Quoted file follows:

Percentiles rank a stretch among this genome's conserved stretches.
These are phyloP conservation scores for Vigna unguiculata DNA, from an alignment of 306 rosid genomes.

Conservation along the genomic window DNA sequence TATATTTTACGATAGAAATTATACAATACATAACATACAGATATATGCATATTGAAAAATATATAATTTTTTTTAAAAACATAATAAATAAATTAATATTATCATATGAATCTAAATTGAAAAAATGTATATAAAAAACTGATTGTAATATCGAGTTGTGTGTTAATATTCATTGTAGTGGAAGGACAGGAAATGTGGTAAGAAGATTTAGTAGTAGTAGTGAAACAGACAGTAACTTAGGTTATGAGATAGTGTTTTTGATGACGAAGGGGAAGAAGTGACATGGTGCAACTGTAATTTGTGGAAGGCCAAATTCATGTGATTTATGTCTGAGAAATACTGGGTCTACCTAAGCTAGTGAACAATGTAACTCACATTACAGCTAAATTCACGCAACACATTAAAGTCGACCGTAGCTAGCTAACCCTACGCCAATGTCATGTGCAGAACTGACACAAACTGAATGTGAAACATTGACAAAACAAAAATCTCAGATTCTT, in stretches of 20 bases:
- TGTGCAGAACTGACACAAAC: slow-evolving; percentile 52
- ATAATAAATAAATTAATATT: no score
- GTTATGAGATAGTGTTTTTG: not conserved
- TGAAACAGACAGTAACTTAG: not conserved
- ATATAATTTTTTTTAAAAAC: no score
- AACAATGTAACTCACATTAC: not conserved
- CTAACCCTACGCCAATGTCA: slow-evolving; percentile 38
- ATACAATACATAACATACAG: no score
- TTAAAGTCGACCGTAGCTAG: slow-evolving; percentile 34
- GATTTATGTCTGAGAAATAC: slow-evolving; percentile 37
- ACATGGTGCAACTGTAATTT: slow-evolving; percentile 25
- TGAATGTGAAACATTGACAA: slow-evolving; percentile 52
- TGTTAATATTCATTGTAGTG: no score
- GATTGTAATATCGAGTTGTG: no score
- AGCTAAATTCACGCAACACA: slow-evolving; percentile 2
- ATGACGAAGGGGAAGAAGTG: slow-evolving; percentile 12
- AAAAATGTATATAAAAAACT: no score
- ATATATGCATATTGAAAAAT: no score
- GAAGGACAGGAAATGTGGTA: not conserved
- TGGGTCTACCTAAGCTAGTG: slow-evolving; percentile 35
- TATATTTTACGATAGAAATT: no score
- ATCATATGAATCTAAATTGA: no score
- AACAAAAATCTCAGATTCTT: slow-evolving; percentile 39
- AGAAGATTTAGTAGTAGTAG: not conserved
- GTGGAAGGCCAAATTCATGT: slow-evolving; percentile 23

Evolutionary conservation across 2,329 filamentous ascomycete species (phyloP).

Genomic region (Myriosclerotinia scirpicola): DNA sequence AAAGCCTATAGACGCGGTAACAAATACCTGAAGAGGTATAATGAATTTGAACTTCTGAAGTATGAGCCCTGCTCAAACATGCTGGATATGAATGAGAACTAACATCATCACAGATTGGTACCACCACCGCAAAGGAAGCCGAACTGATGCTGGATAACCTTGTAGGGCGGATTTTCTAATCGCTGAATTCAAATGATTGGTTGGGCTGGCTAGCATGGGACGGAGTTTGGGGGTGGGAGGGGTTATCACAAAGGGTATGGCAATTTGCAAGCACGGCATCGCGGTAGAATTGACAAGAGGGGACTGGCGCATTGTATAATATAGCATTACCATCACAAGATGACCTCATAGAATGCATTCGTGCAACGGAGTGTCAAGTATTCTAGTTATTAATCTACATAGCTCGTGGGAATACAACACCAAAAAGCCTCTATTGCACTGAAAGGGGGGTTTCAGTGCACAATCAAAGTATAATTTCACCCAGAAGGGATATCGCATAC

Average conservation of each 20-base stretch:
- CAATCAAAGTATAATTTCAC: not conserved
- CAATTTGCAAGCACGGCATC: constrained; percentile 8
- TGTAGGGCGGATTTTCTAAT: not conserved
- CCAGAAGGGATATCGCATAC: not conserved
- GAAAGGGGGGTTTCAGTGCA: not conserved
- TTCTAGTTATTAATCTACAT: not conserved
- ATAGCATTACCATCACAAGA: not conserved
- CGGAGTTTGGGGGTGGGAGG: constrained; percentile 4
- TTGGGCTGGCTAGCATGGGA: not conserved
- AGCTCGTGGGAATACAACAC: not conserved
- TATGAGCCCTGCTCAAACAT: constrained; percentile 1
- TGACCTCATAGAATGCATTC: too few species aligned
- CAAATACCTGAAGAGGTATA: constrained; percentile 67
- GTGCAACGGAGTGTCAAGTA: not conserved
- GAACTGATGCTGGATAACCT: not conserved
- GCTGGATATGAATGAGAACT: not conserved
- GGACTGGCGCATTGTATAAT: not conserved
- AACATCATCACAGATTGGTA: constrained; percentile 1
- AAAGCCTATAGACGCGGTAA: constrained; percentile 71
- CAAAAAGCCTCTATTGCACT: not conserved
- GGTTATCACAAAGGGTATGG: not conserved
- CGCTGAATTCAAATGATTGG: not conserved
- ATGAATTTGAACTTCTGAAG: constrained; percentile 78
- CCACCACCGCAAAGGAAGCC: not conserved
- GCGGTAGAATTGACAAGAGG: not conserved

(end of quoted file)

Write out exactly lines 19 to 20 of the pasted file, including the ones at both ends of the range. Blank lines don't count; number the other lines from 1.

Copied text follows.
- ATGACGAAGGGGAAGAAGTG: slow-evolving; percentile 12
- AAAAATGTATATAAAAAACT: no score